Website Competitor Analysis | 5 Steps To Research The Competition 🕵️
This article outlines the following five steps to carry out a thorough website competitor analysis.
- Assessing Competitive Landscape
- Analyzing Website Traffic Metrics
- Social Media & Content Analysis
- Web Technology & Tracking Analysis
- Personnel & Corporate Structure Research
First let’s look at a video example of carrying out competitor research for a Clickbank product.
Website Competitor Analysis
Assessing Competitive Landscape
When entering a new niche you may have an idea who the big players are and who will form your direct competition.
Note down the domain names of any websites that you are familiar with.
Use Google to search for topics within the niche and look for blogs, companies, brands that operate in that market.
Search for Sub-reddits and Facebook groups and see what is being talked about.
Search for relevant hashtags on Twitter and Instagram to find influencers and look back to see if they are promoting any products or services.
Ideally we want to break down the competition into categories such as:
- Content Sites
- Digital Products
- Product Companies
- Service Companies
From this list we should be able to highlight the top 3-5 websites that are in direct competition with our own project. Let’s dive in and do further competitive analysis on these sites.
Analyzing Website Traffic Metrics
The first thing I want to find out is how popular the site is and how they generate traffic. For this I use the free version of similarweb.com
Here’s an example report for a site:-
Note that for smaller sites Similarweb won’t have much data. For this example however we can see the estimated number of visitors and traffic patterns. There’s been a steady increase in visitors up until this month. The geographic regions of those visitors with Russia and the US being the key regions.
Most of the traffic is direct meaning the visitors directly typed the domain name into the address bar however there are some referring sites. The referrals section may give clues as to where popular sites get traffic and back-links.
The search section shows the vast majority of traffic is organic (unpaid) however there is some PPC budget being spent on the keywords listed which are mainly Russian.
The display ads section shows where display advertising is being run and on what websites. Audience insights goes a step further by showing interest based categories which can be used to build custom audiences on advertising networks.
There’s also a list of “also visited” websites which will help build out the competitive landscape model.
Social Media & Content Analysis
The next step is to get a gauge of how active the website is on social media and how their content strategy operates.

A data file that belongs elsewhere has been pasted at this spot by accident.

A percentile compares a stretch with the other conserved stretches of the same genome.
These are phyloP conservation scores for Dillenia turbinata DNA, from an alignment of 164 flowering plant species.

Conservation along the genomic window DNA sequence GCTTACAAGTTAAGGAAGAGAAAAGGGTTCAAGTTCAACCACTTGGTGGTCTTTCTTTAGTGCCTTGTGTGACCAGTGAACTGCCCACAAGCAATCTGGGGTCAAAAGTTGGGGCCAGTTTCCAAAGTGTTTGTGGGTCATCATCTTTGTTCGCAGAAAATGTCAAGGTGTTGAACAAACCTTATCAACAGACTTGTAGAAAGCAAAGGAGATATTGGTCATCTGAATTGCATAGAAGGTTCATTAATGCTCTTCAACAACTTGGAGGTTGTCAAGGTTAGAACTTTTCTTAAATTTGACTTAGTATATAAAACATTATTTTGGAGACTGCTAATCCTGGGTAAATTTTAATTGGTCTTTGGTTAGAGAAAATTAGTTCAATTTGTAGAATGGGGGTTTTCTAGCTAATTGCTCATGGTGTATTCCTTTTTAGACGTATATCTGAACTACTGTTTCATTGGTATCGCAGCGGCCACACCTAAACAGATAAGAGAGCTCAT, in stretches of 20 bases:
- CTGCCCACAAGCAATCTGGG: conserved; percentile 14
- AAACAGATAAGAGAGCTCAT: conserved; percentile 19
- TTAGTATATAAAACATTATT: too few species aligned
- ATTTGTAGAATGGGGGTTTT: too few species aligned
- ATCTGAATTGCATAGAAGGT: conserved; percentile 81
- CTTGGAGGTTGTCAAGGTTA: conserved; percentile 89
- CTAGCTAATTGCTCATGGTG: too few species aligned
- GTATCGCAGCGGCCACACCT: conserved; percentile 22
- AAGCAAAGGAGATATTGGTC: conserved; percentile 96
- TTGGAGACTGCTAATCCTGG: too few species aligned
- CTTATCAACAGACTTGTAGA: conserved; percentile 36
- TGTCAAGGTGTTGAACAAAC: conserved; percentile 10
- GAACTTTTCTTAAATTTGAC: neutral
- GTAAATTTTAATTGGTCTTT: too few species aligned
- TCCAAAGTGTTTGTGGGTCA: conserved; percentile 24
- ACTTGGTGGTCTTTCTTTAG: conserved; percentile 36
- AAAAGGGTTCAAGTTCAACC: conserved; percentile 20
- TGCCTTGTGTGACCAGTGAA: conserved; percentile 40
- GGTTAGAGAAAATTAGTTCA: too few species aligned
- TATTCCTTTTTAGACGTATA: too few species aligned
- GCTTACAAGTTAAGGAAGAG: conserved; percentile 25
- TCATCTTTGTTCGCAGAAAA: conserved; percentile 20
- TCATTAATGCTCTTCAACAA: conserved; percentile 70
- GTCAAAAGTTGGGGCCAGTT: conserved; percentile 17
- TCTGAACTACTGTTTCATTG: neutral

The simplest way to do this is to visit the main website and find the social icons and any links to a internal blog.
The social media channels will provide vanity metrics such as follower count which are useful although easily manipulated. Engagement and the community quality can provide additional qualitative data points.
By browsing back over the past 3 months posts it should be possible to get a feel for:-
- The type of content that is being created
- The engagement rate of the audience
- Conversion intent or content purpose if any
- Core message or value propositions
- Audience / demographic targeting
The key aim here is to get a feel for what the company does, who they serve and how they go about communicating their message.
Web Technology & Tracking Analysis
The next step in the website competitor analysis is to look at how the site is built and what 3rd party tools and trackers they are using.
For this I use https://builtwith.com
Enter any domain name and it will analyze the sites code and provide detailed information on:-
- Analytics, Tracking & CRO Software
- Advertising Includes & Data Clues
- Widgets & Plugins
- Code, Libraries & Frameworks
- Mobile Portability
- Hosting, SSL, CDN’s
- Content Management System
- Content Syndication Techniques
The most useful aspect for me is the tracking and advertising data. You can see what ad network tracking pixels a site is running for example. It’s another clue as to where they are getting their traffic.
Personnel & Corporate Structure Research
In the footer notes of most sites you’ll find an about us page or some kind of guidance on the entity that created the site.
From there we can look up the corporation or person on LinkedIn to do further research.
If it’s a corporation we can see how many employees they have, where they are based and what their main line of business is.
Quite often I come across media companies or holding companies that list a portfolio of sites they run or are invested in.
From the employee list we can pick out key personnel and then look them up on other social networks such as Twitter. This may give some insights into what they are working on and where the site is heading.
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